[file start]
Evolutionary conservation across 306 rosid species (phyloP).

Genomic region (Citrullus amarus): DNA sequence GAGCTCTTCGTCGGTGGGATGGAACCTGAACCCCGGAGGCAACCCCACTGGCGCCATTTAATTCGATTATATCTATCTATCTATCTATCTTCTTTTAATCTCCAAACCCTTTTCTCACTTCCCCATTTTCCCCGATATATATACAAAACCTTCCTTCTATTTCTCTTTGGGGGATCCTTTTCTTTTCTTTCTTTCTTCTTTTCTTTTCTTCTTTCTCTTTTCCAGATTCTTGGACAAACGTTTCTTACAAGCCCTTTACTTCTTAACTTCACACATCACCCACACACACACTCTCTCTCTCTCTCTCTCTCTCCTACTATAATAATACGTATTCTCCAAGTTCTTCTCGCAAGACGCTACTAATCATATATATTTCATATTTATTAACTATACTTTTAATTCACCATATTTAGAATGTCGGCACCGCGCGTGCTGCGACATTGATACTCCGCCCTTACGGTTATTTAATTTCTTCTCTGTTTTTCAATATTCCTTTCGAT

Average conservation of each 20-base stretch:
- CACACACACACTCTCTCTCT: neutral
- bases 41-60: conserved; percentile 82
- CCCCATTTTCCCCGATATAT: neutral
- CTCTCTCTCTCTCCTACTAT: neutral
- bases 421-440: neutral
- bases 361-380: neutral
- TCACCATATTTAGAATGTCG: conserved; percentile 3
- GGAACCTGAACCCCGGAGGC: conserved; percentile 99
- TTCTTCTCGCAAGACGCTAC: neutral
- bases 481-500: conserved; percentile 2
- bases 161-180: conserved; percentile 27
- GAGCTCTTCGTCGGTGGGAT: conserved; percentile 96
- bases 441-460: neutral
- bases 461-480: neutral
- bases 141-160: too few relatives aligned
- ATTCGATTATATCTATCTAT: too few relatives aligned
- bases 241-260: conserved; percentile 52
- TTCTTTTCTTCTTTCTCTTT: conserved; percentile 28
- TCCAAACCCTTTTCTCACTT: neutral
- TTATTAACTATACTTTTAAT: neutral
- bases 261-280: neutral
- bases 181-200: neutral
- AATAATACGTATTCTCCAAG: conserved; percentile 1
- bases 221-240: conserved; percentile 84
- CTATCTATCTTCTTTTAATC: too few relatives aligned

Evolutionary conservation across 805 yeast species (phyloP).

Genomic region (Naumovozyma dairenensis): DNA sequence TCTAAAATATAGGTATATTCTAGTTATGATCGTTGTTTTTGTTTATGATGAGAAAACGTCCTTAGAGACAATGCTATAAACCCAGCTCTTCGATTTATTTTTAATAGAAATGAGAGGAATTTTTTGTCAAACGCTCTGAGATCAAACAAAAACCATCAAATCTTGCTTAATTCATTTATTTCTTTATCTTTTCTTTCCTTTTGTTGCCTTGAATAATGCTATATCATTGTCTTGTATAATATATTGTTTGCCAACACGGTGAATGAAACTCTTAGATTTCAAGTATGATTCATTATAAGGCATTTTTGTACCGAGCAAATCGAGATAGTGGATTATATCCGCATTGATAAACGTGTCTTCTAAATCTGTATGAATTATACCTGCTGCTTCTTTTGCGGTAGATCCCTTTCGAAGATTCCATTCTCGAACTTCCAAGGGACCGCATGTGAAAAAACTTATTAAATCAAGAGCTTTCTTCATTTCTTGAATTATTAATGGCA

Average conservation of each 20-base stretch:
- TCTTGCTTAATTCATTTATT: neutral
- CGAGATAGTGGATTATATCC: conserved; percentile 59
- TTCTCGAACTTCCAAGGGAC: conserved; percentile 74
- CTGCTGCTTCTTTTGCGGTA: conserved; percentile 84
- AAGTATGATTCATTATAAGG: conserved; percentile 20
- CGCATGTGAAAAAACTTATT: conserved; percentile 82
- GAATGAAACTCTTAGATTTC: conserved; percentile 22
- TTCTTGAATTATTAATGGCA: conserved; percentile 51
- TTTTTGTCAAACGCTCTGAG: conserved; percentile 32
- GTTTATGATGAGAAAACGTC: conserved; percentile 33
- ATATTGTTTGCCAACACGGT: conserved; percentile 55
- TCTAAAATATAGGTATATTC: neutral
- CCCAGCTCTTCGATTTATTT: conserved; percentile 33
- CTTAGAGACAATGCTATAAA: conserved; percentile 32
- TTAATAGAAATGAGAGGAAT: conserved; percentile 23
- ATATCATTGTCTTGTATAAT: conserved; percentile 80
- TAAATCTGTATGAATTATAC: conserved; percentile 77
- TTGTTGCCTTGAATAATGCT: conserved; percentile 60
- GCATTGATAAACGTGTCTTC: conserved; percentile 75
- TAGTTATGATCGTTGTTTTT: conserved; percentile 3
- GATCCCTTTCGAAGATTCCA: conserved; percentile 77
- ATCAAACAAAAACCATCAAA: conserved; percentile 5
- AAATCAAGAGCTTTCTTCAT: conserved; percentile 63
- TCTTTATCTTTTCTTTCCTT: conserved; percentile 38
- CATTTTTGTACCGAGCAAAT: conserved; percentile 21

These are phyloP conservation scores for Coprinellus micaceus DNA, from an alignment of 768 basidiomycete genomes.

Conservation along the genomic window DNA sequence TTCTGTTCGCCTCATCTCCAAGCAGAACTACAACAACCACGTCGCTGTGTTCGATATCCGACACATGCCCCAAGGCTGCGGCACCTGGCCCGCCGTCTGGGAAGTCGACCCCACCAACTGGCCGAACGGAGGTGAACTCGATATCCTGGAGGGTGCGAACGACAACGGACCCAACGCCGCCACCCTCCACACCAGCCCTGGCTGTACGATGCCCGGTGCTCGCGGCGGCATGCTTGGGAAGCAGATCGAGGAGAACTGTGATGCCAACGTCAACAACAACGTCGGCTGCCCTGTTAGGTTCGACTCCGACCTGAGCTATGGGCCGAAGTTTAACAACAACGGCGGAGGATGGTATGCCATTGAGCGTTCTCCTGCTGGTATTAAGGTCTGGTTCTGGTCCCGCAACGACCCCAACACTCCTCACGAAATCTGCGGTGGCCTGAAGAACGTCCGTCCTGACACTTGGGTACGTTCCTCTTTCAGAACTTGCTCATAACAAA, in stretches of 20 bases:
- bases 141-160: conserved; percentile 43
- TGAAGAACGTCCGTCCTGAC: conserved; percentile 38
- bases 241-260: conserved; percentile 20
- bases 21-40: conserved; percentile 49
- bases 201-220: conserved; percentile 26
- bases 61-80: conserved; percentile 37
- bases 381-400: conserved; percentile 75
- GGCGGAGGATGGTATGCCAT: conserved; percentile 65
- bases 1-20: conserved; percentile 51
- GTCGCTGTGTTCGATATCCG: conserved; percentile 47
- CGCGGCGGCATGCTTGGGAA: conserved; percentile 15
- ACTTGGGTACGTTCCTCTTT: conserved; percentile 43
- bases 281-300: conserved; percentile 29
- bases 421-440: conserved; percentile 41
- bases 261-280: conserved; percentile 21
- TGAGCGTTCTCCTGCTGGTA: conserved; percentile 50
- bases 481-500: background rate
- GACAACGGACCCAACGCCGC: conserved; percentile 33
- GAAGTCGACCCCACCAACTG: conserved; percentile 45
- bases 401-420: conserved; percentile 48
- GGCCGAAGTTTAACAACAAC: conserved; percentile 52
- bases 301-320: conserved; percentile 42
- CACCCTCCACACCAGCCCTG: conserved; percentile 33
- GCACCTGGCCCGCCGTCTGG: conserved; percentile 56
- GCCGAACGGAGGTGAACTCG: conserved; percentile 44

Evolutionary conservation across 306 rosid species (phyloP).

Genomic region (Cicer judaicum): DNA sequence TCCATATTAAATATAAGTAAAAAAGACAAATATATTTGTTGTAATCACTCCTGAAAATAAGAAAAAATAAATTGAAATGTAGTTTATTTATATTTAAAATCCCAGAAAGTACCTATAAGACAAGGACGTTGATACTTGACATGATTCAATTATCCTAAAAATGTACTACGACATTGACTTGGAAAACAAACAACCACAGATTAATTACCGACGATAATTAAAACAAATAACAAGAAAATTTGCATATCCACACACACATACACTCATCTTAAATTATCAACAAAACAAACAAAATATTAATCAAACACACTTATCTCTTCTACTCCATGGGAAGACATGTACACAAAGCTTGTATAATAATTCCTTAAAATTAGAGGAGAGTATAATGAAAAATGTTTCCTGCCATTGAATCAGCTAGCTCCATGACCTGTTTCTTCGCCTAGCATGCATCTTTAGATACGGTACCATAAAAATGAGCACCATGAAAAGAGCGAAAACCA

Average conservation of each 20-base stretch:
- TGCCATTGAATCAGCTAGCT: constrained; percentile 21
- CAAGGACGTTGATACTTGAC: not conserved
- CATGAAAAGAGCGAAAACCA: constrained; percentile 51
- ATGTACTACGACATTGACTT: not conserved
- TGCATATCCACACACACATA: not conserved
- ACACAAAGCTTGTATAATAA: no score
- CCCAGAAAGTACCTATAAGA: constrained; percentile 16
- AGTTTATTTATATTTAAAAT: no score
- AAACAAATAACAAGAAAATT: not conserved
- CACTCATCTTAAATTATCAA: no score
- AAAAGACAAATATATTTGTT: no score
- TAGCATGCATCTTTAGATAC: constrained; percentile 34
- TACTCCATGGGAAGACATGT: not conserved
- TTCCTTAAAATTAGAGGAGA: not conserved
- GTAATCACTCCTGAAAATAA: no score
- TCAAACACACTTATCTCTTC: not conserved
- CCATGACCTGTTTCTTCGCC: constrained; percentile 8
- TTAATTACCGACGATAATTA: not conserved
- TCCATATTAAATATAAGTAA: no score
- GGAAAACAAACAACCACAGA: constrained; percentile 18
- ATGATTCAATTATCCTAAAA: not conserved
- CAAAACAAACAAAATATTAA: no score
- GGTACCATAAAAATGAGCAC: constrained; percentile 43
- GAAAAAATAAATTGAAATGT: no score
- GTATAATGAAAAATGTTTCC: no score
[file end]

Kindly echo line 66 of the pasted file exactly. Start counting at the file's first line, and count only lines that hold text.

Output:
- GGCGGAGGATGGTATGCCAT: conserved; percentile 65